The offensive has begun.
Rich Rodriguez and his agent fired back Monday after Sunday’s Detroit Free Press accused the Michigan staff of flouting NCAA work-week rules.
“I believe this thing is going to be put to bed quickly,” said Mike Brown, Rodriguez’ longtime agent. “From what I understand, Michigan already has been in there and all the records have been on the table.”
Brown added that the Michigan compliance department makes regular checks of strength coach Mike Barwis’ records in terms of hours spent by players in the weight room. Part of the accusations have to do with players having multiple and lengthy strength sessions in violation of the NCAA 20-hour work week limits.
“If Rich and the staff wanted to do this, anybody can walk into Schembechler Hall and walk into the weight room and practice facility and see what’s going on at any time. They’ve had spot checks by compliance," Brown said.
“Mike Barwis was asked to submit his workout schedules to compliance and it’s been approved.”
In a sometimes teary, 13-minute opening to his regular game-week press conference Rodriguez defended his program. Asked to flat-out deny the report, Rodriguez told reporters on Monday: “We completely comply by the rules, the hours, always have and always will.”
Rodriguez went to say the report was “misleading”, that players might not have understand that medical treatment and study hall do not count toward the 20 hours. Brown also took that stance when contacted by CBSSports.com.
Brown criticized the story for using the statements of anonymous sources – parents and players. However, an internet report quoted Michigan transfer Toney Clemens (now at Colorado) as saying the Free Press story was accurate.
"Oh, yeah," Clemons also told the Free Press. "I'll always be honest. My mom and my dad raised me to be a stand-up guy. If they call me and I have to tell them my schedule, I'll tell them what I went through. I will definitely tell the truth."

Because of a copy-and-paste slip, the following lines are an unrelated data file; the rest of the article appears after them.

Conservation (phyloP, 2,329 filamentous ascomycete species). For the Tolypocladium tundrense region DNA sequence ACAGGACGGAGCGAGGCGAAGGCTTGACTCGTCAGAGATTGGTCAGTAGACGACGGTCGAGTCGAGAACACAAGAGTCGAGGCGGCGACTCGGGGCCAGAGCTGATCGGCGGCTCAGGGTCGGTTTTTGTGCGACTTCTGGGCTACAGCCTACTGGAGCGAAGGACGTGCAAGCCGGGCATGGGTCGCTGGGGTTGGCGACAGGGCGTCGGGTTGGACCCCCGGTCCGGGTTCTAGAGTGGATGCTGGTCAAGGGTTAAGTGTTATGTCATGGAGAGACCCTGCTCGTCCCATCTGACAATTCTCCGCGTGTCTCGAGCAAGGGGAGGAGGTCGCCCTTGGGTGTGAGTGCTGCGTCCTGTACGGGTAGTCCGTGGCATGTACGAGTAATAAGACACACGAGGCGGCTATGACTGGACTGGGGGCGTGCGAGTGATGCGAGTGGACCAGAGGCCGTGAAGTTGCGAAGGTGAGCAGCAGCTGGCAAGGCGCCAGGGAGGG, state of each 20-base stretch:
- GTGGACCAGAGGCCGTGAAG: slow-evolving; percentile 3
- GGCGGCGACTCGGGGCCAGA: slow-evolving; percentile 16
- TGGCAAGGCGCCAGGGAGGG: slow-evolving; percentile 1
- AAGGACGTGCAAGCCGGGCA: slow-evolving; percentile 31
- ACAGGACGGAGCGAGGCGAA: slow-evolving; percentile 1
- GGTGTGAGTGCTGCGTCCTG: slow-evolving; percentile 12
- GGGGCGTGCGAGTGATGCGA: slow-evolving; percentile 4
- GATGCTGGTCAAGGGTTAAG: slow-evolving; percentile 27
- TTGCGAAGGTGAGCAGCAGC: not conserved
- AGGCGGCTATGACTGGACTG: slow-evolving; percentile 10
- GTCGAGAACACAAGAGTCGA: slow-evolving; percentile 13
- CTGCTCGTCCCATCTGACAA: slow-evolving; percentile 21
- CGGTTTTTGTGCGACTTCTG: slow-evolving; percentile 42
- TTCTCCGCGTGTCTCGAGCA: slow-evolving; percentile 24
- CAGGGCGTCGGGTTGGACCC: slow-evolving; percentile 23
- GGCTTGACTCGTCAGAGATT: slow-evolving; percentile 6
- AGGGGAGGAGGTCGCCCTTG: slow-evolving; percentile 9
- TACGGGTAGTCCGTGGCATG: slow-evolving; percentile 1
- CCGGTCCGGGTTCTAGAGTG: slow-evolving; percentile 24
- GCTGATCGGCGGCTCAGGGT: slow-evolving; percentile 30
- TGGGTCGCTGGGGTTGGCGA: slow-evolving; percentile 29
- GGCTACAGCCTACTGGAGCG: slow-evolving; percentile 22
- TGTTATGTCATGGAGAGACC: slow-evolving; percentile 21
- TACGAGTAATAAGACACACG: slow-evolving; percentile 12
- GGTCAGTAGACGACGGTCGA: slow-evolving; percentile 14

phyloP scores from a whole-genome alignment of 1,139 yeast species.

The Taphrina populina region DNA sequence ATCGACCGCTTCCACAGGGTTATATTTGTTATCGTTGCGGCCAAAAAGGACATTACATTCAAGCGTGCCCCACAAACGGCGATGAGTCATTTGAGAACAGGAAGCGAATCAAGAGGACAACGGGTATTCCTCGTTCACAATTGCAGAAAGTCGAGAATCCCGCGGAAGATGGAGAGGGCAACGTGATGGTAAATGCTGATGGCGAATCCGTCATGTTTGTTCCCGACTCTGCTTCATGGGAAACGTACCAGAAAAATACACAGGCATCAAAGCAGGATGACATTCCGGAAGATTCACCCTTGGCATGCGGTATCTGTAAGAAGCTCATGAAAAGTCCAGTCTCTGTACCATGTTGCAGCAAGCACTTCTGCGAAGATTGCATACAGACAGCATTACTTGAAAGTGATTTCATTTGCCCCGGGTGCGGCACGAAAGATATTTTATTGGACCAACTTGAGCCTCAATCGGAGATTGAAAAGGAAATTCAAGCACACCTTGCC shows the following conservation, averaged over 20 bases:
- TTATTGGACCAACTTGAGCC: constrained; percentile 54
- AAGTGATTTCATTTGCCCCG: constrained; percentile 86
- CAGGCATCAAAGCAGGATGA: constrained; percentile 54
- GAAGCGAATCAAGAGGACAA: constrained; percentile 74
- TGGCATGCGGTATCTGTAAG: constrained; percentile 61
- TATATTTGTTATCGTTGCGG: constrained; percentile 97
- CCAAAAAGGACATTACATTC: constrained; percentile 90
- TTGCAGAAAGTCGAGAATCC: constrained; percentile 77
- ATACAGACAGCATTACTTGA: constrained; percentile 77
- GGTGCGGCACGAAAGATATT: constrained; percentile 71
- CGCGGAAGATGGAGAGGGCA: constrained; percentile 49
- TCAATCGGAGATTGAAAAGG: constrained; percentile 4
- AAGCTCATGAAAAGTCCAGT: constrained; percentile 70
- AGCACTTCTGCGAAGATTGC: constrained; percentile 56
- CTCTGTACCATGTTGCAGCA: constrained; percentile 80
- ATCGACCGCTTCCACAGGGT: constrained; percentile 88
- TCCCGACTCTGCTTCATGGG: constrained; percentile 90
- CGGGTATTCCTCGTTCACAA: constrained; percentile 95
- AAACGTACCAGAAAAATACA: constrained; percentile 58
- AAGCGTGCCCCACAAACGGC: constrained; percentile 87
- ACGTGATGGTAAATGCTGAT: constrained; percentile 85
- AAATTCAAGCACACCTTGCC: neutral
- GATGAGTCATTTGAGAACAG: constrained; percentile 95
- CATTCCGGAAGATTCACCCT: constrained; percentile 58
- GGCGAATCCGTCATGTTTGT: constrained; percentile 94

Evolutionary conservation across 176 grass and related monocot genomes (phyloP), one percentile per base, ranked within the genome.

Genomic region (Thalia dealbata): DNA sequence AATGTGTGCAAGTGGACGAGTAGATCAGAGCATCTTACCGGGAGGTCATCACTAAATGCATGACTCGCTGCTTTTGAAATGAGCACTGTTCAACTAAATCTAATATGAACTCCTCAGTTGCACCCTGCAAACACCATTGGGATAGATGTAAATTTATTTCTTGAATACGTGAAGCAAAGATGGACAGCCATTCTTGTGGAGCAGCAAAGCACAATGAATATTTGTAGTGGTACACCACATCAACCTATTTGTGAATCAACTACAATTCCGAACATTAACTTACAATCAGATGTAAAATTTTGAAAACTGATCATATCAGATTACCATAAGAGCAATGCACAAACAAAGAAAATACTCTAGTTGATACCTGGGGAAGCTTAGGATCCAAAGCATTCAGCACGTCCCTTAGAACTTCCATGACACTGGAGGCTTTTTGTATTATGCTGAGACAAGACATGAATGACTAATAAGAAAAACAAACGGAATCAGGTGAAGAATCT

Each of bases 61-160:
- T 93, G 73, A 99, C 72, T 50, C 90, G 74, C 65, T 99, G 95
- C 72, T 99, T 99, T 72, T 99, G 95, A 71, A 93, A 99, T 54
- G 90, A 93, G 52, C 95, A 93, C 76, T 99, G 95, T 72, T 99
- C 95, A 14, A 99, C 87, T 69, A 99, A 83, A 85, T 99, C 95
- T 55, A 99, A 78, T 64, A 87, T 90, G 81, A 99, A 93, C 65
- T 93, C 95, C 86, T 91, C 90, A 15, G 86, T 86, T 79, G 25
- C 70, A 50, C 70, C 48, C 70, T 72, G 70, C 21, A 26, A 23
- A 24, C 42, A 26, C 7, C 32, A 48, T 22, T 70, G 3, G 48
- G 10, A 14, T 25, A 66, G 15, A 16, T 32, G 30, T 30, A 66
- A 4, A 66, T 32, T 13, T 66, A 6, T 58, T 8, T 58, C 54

Clemons has played under three coaches – Lloyd Carr, Rodriguez and now Dan Hawkins.
“With Coach Carr coming in as freshmen, we understood the rules early in the summertime,” Clemons added. “We never had anybody come out and monitor anything that they weren't allowed to be there for. And compliance at the University of Colorado is real in tune. They make sure that we know the rules."
Part of the Free Press accusations deal with Michigan graduate assistants monitoring offseason seven-on-seven drills. That is against NCAA rules.
“He (Clemons) can say it’s accurate but what it comes down to is what the records say and all the interviews that have taken place,” Brown said. “If they (coaching staff) wanted to circumvent the system they wouldn’t have kept the doors open at Schembechler Hall. If they were going to break the rules do you think they’d have it so open?”
Schembechler Hall houses the football facility.
Rodriguez obviously was shaken as he addressed reporters Monday morning, pausing several times while making points.
“Nobody on my staff would ever tell a young man to miss a class or miss a study session or miss a tutor appointment to do anything athletically,” Rodriguez said. “I understand the importance of a degree. All my coaches do. When we meet with parents, we tell them, ‘We’re going to challenge your (son).’
“The thing that bothered me the most … (is) the perception that was out there that we didn’t care as much for our students’ welfare. That is disheartening.”
Both coach and agent pointed to two recent gatherings of players. Two weeks ago 300 people, players and parents, gathered for a barbeque. On Sunday, the seniors gathered at Rodriguez for a previously scheduled preseason get-together.
“I believe I have 125 young men all in. I’ve not gotten any indication otherwise,” Rodriguez said.